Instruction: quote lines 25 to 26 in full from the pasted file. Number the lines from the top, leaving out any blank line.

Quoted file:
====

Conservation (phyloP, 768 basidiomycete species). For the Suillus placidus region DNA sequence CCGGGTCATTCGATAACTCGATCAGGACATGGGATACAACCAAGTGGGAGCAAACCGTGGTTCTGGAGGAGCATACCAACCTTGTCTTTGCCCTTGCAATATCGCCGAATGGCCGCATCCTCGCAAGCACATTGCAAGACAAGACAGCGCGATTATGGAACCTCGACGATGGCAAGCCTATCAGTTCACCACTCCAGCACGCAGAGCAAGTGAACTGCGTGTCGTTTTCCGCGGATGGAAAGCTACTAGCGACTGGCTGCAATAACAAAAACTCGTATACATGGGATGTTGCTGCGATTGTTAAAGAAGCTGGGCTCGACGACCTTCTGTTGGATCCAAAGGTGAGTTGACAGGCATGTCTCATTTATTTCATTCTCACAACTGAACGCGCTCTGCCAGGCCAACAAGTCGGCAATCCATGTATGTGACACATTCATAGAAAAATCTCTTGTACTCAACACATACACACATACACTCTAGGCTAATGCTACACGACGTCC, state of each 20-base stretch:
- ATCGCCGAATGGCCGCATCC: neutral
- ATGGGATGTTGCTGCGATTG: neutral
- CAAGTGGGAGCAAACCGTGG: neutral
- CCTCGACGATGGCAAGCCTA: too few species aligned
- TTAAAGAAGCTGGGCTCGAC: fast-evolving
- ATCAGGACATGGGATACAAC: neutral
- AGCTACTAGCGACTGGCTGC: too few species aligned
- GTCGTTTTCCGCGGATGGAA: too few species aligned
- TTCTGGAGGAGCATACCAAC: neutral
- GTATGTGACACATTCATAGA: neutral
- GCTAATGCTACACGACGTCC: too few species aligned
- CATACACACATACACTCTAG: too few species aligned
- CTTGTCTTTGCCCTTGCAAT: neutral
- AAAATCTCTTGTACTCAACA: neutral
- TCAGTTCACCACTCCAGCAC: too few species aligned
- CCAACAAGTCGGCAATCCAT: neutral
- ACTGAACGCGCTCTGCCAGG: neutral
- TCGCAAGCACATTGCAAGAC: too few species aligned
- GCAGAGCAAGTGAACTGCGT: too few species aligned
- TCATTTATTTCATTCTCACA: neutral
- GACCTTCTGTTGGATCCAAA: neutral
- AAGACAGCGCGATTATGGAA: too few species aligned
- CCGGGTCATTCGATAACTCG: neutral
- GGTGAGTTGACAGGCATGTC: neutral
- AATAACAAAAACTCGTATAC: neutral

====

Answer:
- GGTGAGTTGACAGGCATGTC: neutral
- AATAACAAAAACTCGTATAC: neutral